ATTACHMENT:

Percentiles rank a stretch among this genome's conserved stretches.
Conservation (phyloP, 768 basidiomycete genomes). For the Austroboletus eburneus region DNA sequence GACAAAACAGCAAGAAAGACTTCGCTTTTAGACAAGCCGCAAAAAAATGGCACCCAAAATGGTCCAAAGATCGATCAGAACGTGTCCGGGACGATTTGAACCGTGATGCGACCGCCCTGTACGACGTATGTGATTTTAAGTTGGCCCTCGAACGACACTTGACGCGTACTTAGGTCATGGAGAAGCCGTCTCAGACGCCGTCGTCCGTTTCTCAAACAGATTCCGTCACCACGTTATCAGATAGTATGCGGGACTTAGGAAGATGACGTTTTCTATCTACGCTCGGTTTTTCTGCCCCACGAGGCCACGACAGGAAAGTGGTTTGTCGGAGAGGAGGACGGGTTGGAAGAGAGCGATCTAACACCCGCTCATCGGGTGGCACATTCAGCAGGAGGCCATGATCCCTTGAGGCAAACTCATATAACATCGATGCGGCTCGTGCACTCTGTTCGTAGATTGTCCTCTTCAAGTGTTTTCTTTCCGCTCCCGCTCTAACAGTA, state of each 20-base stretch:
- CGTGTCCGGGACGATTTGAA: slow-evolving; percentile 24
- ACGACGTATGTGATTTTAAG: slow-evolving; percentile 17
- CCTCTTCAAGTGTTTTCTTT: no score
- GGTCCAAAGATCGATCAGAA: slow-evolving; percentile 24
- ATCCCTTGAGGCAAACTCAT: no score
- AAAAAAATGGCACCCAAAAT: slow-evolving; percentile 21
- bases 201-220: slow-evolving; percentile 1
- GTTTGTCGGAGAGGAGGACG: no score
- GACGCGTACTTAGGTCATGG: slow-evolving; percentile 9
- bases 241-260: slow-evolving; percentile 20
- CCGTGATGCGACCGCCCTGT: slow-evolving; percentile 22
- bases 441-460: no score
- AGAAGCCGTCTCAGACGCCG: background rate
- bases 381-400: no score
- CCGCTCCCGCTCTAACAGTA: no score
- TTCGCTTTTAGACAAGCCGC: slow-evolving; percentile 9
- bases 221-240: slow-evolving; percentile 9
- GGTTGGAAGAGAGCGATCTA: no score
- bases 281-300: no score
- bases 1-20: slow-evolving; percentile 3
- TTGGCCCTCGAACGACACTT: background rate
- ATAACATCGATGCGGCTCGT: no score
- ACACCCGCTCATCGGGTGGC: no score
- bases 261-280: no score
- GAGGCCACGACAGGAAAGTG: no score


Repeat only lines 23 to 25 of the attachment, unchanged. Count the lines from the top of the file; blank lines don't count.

- TTGGCCCTCGAACGACACTT: background rate
- ATAACATCGATGCGGCTCGT: no score
- ACACCCGCTCATCGGGTGGC: no score